It's become fashionable to talk about BYOD, meaning bring your own device to work, which is more typically a smartphone or a tablet computer but equally could be a laptop. The rise of the tablet computer and its use in the corporate environment has been one of the biggest changes we've seen recently and PC companies late to the market, like Dell, have seen their share-price hit. The adoption of tablets appears to be one of the factors driving companies to look harder at Unified Communications.
Our experience has been that employees want to use tablets in addition to their laptops, not instead of them. We think that the tablet will be the device that users choose for their everyday (mobile) computing, such as browsing the Internet, reading email and reading documents, but they will still want to use laptops for more complicated work, such as spreadsheets. For these tasks, they will prefer to use their laptop although this is becoming increasingly relegated to the desk.
The tablet, being lighter, sleeker and generally cooler, is a better personal accessory and more user-friendly for portable computing. Part of the attraction of the tablet, in our opinion, is the fact that it can be a dual-use device - you can use it for work and play. This raises all the familiar security questions associated with BYOD, and even if the device is provided by the company. If the employee wants to download personal apps as well as using the standard office software, there will be questions raised about risk of company data going astray and inbound security threats. So the challenge to any company introducing tablet computing is how to take appropriate measures to keep the company network secure but without "hobbling" the device and severely impacting the user experience, because if the experience is diminished, the device simply may not be used.
It seems to easy to get carried away and implement new software solutions that manage and restrict smart phones and tablets very tightly, allowing the company to dictate what can and can't be downloaded to the device and provide the ability to remotely wipe the device. However these technologies are expensive and complex and can restrict the user experience. There is also a question on whether it is right for the company to wipe data from an employee's personal device.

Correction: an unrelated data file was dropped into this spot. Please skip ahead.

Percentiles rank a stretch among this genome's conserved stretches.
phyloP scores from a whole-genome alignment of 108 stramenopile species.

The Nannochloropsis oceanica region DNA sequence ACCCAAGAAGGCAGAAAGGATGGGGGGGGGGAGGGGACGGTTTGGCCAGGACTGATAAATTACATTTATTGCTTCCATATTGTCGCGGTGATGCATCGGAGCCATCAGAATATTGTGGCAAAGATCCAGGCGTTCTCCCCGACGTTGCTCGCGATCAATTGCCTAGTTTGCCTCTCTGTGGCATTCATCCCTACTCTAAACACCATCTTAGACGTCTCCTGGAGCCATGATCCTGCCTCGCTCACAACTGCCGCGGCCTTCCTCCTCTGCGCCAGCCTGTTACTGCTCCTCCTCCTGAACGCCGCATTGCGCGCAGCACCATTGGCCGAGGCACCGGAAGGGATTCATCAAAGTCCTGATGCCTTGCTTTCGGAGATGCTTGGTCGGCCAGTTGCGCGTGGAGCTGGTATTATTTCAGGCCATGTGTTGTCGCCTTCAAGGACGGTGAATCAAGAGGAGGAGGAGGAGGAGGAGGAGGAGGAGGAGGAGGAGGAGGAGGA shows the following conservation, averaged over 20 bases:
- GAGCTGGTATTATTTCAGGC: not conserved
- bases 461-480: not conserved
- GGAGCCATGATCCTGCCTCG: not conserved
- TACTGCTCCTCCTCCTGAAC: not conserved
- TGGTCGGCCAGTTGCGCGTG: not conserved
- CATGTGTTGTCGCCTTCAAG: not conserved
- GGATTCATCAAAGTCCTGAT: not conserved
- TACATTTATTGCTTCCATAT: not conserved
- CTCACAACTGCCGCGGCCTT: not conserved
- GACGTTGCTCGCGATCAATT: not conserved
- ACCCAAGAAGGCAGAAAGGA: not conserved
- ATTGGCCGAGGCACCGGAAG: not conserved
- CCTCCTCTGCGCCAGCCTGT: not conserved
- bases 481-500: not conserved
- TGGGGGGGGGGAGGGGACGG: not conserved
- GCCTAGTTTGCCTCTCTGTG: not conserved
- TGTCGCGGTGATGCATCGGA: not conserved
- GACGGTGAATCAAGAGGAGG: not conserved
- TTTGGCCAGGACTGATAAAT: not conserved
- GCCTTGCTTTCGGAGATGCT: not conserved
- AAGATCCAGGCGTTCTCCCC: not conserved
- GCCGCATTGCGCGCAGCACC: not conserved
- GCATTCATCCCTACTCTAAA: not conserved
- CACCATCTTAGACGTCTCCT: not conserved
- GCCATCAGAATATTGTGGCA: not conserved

In our opinion, physical and logical separation of BYOD and the corporate environment may be a simpler and more manageable approach to providing secure access with less impact on the user experience. Many companies provide a physically (or logically) separate WLAN with access only to the internet and by coupling this with VDI where all data is hosted on the company servers and the tablet simply is window to server and never holds any of the company data.
One very important difference between tablets and laptops is the way they connect to the network. With a laptop, you usually connect to the corporate network by an Ethernet connection at your desk. Some tablets may have Ethernet ports, but in practice, they do everything through a WiFi connection. This means that if employees and visitors are using tablet computers in your building, they will be relying on the WiFi connection to gain network access, and the traffic on the volume of WiFi traffic is going to increase.
What's more, tablet computers are designed with cameras and microphones and employees will expect use these - but the traffic they create this way will need different treatment compared to the typical email or internet browsing that your WLAN was designed to support. So the typical WiFi network will soon come under considerable pressure in terms of volume and traffic profile. The requirement becomes one of real time communications over WiFi - something the old WiFi network is not ready to support.
Our advice to anyone wanting to provide employees network access through tablet computers is this - first explore ways to securely extend your corporate IT services tablets, you should then test your WiFi network(s) and finally adapt the WiFi to cope with the new loading and different traffic profiles that are coming its way. The solutions to these problems do not need necessarily to be complex or expensive but probably do need some careful consideration before jumping in.
Martin Cross, director at Connect Communications